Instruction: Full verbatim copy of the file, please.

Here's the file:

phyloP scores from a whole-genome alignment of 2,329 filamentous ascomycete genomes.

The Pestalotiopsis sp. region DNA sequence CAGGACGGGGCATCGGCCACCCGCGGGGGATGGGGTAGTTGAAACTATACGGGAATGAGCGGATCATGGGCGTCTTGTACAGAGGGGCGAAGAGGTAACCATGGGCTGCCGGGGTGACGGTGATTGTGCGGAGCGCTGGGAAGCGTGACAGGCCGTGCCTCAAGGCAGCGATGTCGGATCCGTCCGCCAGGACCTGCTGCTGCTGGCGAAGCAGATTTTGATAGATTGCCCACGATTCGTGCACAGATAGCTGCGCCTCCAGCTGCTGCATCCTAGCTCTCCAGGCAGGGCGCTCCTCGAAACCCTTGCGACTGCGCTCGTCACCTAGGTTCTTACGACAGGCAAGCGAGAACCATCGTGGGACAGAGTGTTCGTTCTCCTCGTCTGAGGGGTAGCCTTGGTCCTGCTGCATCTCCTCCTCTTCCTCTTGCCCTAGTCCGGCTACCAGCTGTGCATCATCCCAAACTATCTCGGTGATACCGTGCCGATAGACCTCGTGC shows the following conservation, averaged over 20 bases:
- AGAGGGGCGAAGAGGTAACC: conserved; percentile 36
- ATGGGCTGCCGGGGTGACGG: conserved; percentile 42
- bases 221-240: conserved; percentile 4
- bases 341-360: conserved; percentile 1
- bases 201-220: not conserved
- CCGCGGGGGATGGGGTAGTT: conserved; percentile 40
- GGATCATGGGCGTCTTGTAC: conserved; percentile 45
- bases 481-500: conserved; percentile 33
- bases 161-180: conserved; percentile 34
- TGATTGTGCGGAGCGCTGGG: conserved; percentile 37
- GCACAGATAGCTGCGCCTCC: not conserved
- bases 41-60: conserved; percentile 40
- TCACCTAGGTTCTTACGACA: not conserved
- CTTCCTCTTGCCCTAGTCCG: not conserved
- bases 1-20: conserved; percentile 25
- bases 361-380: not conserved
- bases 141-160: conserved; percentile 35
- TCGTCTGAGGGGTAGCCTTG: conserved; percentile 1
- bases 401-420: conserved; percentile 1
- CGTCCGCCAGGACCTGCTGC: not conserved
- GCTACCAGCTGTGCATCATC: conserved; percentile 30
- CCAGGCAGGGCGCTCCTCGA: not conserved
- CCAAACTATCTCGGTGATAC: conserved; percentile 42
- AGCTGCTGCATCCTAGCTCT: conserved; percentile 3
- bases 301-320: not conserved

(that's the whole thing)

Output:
phyloP scores from a whole-genome alignment of 2,329 filamentous ascomycete genomes.

The Pestalotiopsis sp. region DNA sequence CAGGACGGGGCATCGGCCACCCGCGGGGGATGGGGTAGTTGAAACTATACGGGAATGAGCGGATCATGGGCGTCTTGTACAGAGGGGCGAAGAGGTAACCATGGGCTGCCGGGGTGACGGTGATTGTGCGGAGCGCTGGGAAGCGTGACAGGCCGTGCCTCAAGGCAGCGATGTCGGATCCGTCCGCCAGGACCTGCTGCTGCTGGCGAAGCAGATTTTGATAGATTGCCCACGATTCGTGCACAGATAGCTGCGCCTCCAGCTGCTGCATCCTAGCTCTCCAGGCAGGGCGCTCCTCGAAACCCTTGCGACTGCGCTCGTCACCTAGGTTCTTACGACAGGCAAGCGAGAACCATCGTGGGACAGAGTGTTCGTTCTCCTCGTCTGAGGGGTAGCCTTGGTCCTGCTGCATCTCCTCCTCTTCCTCTTGCCCTAGTCCGGCTACCAGCTGTGCATCATCCCAAACTATCTCGGTGATACCGTGCCGATAGACCTCGTGC shows the following conservation, averaged over 20 bases:
- AGAGGGGCGAAGAGGTAACC: conserved; percentile 36
- ATGGGCTGCCGGGGTGACGG: conserved; percentile 42
- bases 221-240: conserved; percentile 4
- bases 341-360: conserved; percentile 1
- bases 201-220: not conserved
- CCGCGGGGGATGGGGTAGTT: conserved; percentile 40
- GGATCATGGGCGTCTTGTAC: conserved; percentile 45
- bases 481-500: conserved; percentile 33
- bases 161-180: conserved; percentile 34
- TGATTGTGCGGAGCGCTGGG: conserved; percentile 37
- GCACAGATAGCTGCGCCTCC: not conserved
- bases 41-60: conserved; percentile 40
- TCACCTAGGTTCTTACGACA: not conserved
- CTTCCTCTTGCCCTAGTCCG: not conserved
- bases 1-20: conserved; percentile 25
- bases 361-380: not conserved
- bases 141-160: conserved; percentile 35
- TCGTCTGAGGGGTAGCCTTG: conserved; percentile 1
- bases 401-420: conserved; percentile 1
- CGTCCGCCAGGACCTGCTGC: not conserved
- GCTACCAGCTGTGCATCATC: conserved; percentile 30
- CCAGGCAGGGCGCTCCTCGA: not conserved
- CCAAACTATCTCGGTGATAC: conserved; percentile 42
- AGCTGCTGCATCCTAGCTCT: conserved; percentile 3
- bases 301-320: not conserved